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1)What is meaning of Lines of Code as normalization factor?


This question is related to SIZE ORIENTED METRICS
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Keith Barrow 4-Mar-12 5:03am    
Is this an exam question by any chance?
Richard MacCutchan 4-Mar-12 5:50am    
It's meaningless either way.
Keith Barrow 4-Mar-12 5:58am    
That doesn't mean it isn't an exam question :)
Richard MacCutchan 4-Mar-12 6:24am    
I did not say that it wasn't.
Chuck O'Toole 4-Mar-12 11:42am    
Before the invention of "panes of glass" screens, we used to use the "number of punched cards in the program as a normalization factor". AKA, paying programmers by the pound. The heavier the program deck, the better the programmer.

1 solution

Lines of Code (LOC) is literally counting the number of lines produced by the developer(s).

A normalisation factor is used to bring data to within a standard set of values so that the values mean something when read. Percentages are a type of normalisation I suppose. If I were to calculate the percentages of red-headed, blonde and brunette children in a class of 25, the normalisation factor would be 4 (100/25) as an example.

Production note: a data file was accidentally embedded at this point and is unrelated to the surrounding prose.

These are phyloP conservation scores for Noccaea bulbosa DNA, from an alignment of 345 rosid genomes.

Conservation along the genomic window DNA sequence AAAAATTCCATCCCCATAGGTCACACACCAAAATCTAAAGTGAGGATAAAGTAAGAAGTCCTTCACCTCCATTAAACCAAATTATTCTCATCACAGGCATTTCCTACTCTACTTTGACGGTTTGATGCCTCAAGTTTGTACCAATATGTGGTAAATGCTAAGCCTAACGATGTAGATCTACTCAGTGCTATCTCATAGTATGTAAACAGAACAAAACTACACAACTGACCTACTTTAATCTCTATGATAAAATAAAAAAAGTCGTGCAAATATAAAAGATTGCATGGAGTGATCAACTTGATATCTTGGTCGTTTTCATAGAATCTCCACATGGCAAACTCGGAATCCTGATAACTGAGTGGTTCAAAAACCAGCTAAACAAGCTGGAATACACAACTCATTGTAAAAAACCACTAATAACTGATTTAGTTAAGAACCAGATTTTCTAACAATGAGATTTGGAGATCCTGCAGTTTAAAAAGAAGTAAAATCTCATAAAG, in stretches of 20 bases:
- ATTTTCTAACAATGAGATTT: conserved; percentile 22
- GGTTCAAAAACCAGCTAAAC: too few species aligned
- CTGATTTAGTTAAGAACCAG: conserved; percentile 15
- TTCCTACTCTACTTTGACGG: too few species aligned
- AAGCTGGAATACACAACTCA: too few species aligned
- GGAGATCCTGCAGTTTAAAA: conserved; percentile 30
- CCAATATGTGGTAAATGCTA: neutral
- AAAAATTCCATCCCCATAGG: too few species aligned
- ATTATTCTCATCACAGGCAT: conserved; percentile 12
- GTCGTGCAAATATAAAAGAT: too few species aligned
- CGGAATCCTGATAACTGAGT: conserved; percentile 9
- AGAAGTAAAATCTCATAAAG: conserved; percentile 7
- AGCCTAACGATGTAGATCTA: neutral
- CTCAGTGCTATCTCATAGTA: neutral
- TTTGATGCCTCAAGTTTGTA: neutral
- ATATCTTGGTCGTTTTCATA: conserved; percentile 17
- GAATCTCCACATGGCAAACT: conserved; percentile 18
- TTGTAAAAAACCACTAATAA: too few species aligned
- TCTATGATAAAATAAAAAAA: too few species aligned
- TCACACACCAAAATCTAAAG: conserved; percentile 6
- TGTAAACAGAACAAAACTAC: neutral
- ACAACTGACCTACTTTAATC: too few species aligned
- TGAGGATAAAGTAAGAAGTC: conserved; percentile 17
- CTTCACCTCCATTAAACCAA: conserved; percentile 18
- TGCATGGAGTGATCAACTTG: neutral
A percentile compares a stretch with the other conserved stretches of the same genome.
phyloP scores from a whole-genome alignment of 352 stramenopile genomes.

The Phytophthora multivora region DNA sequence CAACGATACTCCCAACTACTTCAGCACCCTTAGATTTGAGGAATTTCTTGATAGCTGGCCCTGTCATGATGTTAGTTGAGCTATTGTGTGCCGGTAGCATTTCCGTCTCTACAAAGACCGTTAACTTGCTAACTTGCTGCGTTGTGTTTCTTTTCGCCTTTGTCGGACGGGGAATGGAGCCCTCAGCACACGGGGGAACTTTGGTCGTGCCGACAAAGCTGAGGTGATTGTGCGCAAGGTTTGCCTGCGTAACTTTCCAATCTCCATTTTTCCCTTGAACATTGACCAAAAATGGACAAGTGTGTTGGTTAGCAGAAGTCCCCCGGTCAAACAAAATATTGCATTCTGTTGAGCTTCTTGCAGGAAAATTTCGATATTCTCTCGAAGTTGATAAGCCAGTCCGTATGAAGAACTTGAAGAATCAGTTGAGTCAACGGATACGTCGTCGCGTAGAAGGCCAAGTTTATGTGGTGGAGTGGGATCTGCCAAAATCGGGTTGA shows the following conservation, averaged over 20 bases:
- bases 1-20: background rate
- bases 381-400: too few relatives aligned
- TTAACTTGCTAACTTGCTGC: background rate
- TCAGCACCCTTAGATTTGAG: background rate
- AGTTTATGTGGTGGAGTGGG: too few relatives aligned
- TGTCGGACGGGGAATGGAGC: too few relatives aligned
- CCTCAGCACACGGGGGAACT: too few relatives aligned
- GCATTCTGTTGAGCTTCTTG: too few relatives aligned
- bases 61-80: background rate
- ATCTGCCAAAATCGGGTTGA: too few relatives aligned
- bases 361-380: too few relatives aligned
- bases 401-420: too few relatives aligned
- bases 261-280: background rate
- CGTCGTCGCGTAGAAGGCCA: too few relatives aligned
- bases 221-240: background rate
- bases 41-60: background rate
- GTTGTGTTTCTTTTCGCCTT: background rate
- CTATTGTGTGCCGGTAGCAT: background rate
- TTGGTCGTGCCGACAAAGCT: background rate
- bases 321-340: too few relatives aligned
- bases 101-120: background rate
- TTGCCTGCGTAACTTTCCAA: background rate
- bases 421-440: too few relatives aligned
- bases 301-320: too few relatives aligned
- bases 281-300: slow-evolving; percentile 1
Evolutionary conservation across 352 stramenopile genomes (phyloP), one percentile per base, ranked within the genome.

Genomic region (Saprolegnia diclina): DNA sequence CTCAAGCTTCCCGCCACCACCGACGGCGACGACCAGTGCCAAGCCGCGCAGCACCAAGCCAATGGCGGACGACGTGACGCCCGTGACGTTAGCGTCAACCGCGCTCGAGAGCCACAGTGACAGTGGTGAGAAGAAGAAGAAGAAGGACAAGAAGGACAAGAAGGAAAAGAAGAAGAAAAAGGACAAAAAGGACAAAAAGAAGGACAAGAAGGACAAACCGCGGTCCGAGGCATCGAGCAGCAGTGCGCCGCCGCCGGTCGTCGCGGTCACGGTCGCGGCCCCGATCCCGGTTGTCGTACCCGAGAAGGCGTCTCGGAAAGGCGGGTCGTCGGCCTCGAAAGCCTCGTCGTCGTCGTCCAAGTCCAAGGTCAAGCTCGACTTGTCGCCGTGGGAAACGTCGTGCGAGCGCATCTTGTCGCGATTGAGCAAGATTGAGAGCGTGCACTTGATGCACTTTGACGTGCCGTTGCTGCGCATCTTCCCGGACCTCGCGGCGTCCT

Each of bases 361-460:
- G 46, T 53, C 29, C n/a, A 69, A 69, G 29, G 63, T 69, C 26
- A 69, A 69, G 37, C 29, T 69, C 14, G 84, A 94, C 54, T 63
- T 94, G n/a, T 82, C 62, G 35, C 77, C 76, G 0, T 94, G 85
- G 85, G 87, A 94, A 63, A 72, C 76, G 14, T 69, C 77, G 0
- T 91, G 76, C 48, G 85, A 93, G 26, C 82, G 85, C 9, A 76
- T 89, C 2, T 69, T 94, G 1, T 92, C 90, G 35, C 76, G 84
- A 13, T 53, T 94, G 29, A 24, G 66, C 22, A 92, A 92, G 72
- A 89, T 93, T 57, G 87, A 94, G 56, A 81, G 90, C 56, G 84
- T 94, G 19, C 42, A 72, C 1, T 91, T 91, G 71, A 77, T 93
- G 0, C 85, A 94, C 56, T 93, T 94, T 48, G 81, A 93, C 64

Attempts were made using LOC to measure the size of a project, but it is a poor measure taken by itself. LOC is used in more sophisticated attempts to calculate project size and is therefore a "factor", but I don't think describing it as a "normalisation factor" is helpful. Perhaps the author just wanted to sound clever?
 
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[no name] 5-Feb-13 5:56am    
http://cybarlab.blogspot.com/2013/01/what-is-normalization.html
Keith Barrow 5-Feb-13 6:55am    
This isn't relevant, *database* normalization isn't the same as a normalization *factor* (and there are other types of normalization). The link you provide is far from useful as a description: it only goes up to 3rd normal form and doesn't even describe those fully, despite these things being well defined elsewhere.
Oh wait- you are plugging your own stuff. If you are going to do this, you should at least make it look as if you understand what is happening.
Keith Barrow 5-Feb-13 7:00am    
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